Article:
Bangladesh's total export to the UK may shrink by around US$ 330 million, if the country loses its quota-free access to the British market in the aftermath of Brexit, experts warned on Tuesday.
The fall in UK export may reduce Bangladesh's total export income by almost 1.0 per cent and trim the country's GDP by 0.1 per cent, they said.
The forecasts came from a lecture titled 'What does BREXIT mean for Bangladesh and other Developing Countries' in the city. South Asian Network on Economic Modelling (SANEM) organised the event.
Economists present in the session pointed out that Britain, being a member state of European Union, is currently offering Generalized System of Preferences (GSP) facility to Bangladesh.
"However, if UK is not able to offer the same GSP facility to Bangladesh in the post-Brexit era, the country's exporters will have to pay $ 265 million in tariff to send their products to the British market", said Dr. Mohammad A Razzaque, Adviser and Head of International Trade Policy of The Commonwealth Secretariat.
"Simultaneously, the ongoing devaluation of British Pound in the aftermath of Brexit referendum may cost the country around $ 430 million in terms of export, remittance and overseas development assistance."
Dr Razzaque also pointed out that until now the Bangladeshi exporters are following European standard and regulations for exporting their goods to UK.
However, once Britain comes out of EU, it will formulate its own rules and standards, which will have to be followed for exporting Bangladeshi products to UK, he said.
The observations come weeks after British Prime Minister Theresa May said Article 50, meant for beginning UK's exit from EU, will come into effect before the end of March 2017.
Since the Brexit referendum in UK in July there have been concerns over its possible impact on Bangladesh, including the risk of losing duty benefit on the country's exports to UK.
UK is Bangladesh's third largest export destination after US and Germany, and the second largest in Europe.
Bangladesh exported goods worth $ 3.23 billion to UK in 2014-15, registering a 21.28 per cent growth from the previous year, according to the Export Promotion Bureau (EPB). Garment products made up nearly 90 per cent of the export figure.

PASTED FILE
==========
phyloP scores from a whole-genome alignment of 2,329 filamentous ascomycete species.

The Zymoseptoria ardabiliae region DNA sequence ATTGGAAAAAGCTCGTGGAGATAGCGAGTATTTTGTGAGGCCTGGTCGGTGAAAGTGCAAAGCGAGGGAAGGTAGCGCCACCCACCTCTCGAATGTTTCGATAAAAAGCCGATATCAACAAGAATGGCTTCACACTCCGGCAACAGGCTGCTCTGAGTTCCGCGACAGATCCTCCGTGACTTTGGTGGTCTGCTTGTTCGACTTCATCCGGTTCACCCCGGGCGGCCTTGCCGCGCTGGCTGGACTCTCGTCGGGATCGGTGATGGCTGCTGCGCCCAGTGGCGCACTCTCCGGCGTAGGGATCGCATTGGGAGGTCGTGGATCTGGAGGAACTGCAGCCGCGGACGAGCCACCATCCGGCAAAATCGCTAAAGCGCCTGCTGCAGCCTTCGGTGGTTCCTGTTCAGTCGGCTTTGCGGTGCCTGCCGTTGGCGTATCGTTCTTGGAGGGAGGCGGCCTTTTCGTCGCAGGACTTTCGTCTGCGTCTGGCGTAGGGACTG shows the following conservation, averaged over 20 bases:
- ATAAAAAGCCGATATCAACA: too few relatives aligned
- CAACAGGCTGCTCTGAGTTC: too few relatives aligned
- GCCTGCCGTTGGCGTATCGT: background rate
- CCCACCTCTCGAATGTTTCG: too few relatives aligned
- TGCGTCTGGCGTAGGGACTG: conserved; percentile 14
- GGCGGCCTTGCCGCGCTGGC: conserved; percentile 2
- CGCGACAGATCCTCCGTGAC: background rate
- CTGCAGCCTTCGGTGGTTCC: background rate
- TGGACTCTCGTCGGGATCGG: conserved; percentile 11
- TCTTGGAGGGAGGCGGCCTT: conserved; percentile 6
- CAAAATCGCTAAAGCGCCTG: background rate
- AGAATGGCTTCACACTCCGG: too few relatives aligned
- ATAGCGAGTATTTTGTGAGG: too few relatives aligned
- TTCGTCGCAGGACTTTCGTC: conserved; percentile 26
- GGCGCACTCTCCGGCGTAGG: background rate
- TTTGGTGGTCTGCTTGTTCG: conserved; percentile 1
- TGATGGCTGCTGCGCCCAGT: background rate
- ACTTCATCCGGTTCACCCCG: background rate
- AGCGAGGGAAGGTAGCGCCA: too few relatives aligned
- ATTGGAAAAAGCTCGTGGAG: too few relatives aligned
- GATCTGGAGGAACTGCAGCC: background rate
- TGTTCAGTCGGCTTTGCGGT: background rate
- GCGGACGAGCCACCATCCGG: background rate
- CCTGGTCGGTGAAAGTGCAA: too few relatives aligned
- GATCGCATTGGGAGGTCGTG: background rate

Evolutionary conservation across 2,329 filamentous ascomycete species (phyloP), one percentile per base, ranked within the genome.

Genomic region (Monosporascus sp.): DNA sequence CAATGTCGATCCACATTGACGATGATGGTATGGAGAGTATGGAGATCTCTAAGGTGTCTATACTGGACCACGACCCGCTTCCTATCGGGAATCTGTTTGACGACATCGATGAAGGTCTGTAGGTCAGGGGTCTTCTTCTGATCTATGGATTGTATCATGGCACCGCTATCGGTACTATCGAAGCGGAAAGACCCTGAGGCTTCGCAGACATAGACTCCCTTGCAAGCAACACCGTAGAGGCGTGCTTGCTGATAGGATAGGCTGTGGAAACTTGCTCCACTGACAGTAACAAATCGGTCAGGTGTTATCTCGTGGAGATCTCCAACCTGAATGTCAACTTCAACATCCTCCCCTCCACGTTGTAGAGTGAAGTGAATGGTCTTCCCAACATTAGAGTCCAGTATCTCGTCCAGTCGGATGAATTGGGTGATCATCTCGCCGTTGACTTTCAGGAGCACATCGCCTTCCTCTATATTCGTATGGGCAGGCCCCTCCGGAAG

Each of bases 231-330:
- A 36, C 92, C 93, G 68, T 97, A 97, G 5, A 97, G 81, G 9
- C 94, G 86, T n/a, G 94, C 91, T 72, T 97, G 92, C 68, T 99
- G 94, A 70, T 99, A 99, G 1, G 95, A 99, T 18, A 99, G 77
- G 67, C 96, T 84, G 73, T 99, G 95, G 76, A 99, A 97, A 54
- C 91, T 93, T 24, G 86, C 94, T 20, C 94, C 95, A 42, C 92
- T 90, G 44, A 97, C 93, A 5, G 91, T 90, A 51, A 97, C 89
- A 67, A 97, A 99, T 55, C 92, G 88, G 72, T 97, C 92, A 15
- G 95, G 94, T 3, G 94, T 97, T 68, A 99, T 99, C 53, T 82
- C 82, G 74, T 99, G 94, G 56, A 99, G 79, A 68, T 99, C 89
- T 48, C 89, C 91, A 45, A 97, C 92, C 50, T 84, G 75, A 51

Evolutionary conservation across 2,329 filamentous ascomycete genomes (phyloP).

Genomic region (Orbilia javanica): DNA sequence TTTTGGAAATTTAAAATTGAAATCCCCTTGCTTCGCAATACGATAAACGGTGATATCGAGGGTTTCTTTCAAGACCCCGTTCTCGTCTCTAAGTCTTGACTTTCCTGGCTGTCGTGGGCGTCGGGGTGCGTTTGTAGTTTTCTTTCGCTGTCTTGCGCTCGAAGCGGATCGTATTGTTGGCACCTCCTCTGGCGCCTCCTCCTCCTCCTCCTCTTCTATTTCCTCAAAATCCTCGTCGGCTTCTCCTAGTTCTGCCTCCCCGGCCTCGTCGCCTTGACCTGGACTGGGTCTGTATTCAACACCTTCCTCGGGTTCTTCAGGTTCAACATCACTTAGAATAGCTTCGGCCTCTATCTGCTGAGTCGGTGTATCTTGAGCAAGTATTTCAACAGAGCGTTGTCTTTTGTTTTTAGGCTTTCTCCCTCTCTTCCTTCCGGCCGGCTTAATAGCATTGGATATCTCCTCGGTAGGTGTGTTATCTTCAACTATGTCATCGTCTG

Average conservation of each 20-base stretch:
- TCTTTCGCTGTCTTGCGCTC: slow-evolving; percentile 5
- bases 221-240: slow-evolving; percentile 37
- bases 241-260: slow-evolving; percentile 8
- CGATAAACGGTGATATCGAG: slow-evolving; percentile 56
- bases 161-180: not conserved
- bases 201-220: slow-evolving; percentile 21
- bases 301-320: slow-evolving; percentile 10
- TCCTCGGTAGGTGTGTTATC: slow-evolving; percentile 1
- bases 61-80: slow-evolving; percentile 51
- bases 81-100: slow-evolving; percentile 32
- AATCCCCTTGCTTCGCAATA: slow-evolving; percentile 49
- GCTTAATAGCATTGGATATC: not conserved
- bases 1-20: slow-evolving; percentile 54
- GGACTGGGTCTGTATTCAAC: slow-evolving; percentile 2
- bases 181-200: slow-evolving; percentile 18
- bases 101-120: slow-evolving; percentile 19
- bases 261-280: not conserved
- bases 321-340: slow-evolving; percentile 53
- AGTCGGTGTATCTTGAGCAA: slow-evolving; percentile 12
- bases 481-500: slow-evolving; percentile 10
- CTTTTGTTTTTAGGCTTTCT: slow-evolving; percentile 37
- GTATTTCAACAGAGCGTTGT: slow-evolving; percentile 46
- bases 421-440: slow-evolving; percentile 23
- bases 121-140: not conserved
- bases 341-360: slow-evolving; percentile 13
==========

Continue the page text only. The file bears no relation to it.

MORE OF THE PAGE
Experts in the programme also called for building a more proactive trade relationship with Britain to reap the benefit of Brexit.
"We need a more proactive trade policy in this ever-changing and interconnected world," said Dr. Selim Raihan, Executive Director of SANEM.
Economists pointed out that Brexit offers both challenges and opportunities for Bangladesh simultaneously.
"In the post-Brexit era, Britain will be looking for forging new trade ties with bigger and emerging economies outside EU, like India," Dr Razzaque said.
"In this context, Bangladesh, as a major LDC country, will have to play a leading role in global LDC forum, and will have to secure their trade facilities through the forum," he added.
Experts at the lecture also called for export diversification and exploration of new export markets to address possible external shocks (like Brexit) in the near future.
They also said Bangladesh can attract new investment from UK, especially in service sector and financial sector, through effective bilateral dealings.
"UK, being a leader in the global financial sector, can be a good source of foreign direct investment (FDI) for Bangladesh in this arena," Dr Razzaque opined.